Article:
3pl active imperative present and m/p, all active and middle aorists, 3pl aorist passive imperative, 3pl perfect m/p indicative (indeed, all periphrastic forms), 3pl plup. m/p indicative


Well that's no good. Program must be buggier than I realized. Sorry now that I recommended it to you. :(
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Re: Paradigms and Synopses

Postby pster » Fri Jan 13, 2012 9:41 pm

Ahab wrote:
pster wrote:For αιρεω, it botches the following:

3pl active imperative present and m/p, all active and middle aorists, 3pl aorist passive imperative, 3pl perfect m/p indicative (indeed, all periphrastic forms), 3pl plup. m/p indicative


Well that's no good. Program must be buggier than I realized. Sorry now that I recommended it to you. :(


No, don't be. I will use it. I wish I new how it worked. I thought maybe somebody took all the extant greek forms and put them in a file with what form they were. Isn't that the way Perseus works? But now it looks like somebody actually wrote a program that conjugates the verbs.

Maybe they are Koine forms? Where can I find a good Koine conjugation chart for αιρεω? Is the Koine aorist different from the Attic?

Seems to do a better job with the abridged γίγνομαι, giving in addition to Attic, Doric, Ionic, poetic, and "later."

How well do you know the Kalos folks Ahab?
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Re: Paradigms and Synopses

Postby Scribo » Sun Jan 15, 2012 12:42 pm

Will also try to do a synopsis test, I choose the word Pauw though cause I love it so.
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Re: Paradigms and Synopses

Postby Ahab » Sun Jan 15, 2012 2:37 pm

pster wrote:How well do you know the Kalos folks Ahab?


Not very well. Just exchanged a couple of emails with maker of that program. It has been around for many years. First tried the program about 7 or 8 years ago. It was not very good at that time. The interface has improved greatly, but it looks like there are still some underlying problems with it.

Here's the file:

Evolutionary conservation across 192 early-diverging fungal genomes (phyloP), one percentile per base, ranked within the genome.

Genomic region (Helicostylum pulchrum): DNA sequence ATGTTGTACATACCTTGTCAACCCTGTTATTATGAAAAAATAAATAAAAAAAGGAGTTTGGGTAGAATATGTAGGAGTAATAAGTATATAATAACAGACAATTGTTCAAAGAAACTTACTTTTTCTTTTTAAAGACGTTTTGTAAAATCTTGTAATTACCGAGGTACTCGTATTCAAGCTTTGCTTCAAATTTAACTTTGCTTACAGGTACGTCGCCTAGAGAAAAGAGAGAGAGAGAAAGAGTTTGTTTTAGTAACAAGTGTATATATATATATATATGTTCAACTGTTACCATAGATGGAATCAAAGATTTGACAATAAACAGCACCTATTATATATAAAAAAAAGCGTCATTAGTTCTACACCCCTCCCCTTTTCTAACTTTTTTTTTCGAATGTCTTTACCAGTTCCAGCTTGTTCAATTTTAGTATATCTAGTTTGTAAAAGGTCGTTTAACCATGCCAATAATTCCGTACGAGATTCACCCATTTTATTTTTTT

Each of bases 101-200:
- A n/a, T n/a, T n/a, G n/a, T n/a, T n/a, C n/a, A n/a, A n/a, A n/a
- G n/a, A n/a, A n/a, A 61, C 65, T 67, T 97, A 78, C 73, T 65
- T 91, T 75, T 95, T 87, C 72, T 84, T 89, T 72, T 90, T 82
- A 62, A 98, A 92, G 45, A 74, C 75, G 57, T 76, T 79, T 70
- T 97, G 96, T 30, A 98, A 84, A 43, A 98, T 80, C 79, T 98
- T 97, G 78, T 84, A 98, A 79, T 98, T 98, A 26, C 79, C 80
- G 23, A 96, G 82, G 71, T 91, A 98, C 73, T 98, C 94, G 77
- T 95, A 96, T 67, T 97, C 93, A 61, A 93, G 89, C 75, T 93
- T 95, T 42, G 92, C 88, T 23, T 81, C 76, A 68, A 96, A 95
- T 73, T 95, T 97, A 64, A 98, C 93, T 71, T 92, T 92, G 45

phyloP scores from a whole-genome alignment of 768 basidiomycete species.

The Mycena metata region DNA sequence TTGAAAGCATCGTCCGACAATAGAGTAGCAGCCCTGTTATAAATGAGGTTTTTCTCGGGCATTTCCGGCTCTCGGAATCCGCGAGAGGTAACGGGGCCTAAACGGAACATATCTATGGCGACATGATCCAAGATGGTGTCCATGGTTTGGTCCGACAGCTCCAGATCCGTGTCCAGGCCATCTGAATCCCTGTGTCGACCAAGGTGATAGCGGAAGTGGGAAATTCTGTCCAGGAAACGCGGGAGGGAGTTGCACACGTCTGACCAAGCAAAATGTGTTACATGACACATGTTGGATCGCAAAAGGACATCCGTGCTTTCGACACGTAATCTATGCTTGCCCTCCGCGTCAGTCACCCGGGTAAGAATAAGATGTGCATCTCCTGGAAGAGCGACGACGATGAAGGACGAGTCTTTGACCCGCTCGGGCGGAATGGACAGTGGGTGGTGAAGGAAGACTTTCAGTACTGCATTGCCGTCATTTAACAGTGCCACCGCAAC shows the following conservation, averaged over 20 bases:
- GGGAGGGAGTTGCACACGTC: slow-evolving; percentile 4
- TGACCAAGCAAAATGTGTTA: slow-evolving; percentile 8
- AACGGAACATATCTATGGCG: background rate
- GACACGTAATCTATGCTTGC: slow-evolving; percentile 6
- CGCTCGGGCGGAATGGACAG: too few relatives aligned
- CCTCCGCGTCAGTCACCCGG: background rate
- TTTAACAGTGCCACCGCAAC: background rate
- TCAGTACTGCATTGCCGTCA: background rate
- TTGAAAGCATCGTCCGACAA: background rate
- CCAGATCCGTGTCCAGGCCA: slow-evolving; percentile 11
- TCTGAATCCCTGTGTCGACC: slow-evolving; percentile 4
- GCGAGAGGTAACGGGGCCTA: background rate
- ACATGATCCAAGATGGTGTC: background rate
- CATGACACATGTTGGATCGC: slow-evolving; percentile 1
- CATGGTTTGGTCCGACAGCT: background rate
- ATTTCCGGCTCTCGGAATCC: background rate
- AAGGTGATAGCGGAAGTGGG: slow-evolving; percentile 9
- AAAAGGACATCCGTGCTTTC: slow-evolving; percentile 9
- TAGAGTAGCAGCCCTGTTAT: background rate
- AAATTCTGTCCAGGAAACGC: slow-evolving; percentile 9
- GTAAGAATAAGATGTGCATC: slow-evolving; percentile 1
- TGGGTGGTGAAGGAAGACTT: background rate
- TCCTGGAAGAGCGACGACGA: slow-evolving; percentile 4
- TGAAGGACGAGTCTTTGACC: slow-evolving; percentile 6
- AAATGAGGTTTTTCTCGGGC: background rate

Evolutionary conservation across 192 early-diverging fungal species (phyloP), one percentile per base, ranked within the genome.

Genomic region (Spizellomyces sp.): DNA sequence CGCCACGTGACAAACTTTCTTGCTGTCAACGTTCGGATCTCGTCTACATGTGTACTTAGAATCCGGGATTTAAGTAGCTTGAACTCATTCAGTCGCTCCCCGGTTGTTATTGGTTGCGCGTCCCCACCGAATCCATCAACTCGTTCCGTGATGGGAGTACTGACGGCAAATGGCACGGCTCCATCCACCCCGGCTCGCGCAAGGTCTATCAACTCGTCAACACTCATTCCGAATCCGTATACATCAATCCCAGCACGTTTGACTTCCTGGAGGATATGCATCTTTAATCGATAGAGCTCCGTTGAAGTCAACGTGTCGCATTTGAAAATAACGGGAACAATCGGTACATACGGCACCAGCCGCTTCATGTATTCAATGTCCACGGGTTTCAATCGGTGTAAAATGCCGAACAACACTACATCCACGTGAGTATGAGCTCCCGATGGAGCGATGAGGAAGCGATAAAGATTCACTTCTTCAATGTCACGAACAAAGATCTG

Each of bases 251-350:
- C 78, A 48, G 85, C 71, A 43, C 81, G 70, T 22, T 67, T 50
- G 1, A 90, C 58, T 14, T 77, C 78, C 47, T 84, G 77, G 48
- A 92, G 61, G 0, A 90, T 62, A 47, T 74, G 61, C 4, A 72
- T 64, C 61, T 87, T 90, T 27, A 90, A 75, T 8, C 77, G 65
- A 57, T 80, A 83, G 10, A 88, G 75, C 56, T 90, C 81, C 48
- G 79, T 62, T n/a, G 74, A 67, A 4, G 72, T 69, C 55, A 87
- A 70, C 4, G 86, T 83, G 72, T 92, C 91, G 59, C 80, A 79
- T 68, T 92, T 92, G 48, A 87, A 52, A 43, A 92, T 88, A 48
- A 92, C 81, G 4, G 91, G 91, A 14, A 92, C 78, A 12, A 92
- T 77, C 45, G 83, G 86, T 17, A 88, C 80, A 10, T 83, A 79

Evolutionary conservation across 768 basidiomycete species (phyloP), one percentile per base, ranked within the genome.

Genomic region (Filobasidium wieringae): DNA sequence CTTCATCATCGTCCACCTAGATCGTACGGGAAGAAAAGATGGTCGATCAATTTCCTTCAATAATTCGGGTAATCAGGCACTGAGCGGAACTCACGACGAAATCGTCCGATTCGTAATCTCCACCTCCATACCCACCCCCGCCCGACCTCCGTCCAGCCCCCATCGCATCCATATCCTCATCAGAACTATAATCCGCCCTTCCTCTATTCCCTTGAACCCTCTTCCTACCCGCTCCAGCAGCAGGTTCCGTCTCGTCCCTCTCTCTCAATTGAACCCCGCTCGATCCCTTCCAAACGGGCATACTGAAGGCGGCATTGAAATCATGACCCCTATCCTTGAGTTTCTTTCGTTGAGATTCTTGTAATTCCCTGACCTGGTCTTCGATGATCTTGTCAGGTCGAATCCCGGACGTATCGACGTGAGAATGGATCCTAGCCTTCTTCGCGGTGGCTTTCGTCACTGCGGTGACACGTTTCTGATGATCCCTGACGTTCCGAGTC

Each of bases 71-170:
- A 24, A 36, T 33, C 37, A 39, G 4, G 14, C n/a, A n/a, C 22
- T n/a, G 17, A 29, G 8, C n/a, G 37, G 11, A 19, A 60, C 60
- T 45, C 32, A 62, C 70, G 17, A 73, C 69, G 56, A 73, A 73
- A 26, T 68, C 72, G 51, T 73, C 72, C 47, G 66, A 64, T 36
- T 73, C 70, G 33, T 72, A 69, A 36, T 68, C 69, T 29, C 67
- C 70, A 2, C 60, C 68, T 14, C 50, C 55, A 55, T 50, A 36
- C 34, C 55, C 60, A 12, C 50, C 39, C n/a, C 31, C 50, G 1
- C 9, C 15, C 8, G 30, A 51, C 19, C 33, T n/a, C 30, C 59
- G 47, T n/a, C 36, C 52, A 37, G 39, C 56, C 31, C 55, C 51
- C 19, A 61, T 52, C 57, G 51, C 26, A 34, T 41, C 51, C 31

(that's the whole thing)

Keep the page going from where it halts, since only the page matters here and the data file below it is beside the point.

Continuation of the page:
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Re: Paradigms and Synopses

Postby pster » Mon Jan 16, 2012 5:50 pm

Ahab wrote:
pster wrote:How well do you know the Kalos folks Ahab?


Not very well. Just exchanged a couple of emails with maker of that program. It has been around for many years. First tried the program about 7 or 8 years ago. It was not very good at that time. The interface has improved greatly, but it looks like there are still some underlying problems with it.


Do you have the email? The sales one doesn't seem to work any longer.
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Re: Paradigms and Synopses

Postby Ahab » Mon Jan 16, 2012 7:10 pm

pster wrote:
Ahab wrote:
pster wrote:How well do you know the Kalos folks Ahab?


Not very well. Just exchanged a couple of emails with maker of that program. It has been around for many years. First tried the program about 7 or 8 years ago. It was not very good at that time. The interface has improved greatly, but it looks like there are still some underlying problems with it.


Do you have the email? The sales one doesn't seem to work any longer.


This is the only one I have been able to find: gonzalo_diaz@yahoo.com. Haven't used it in some time. Still haven't gotten around to emailing him a message on the problems noted on this thread. Hope it works for you.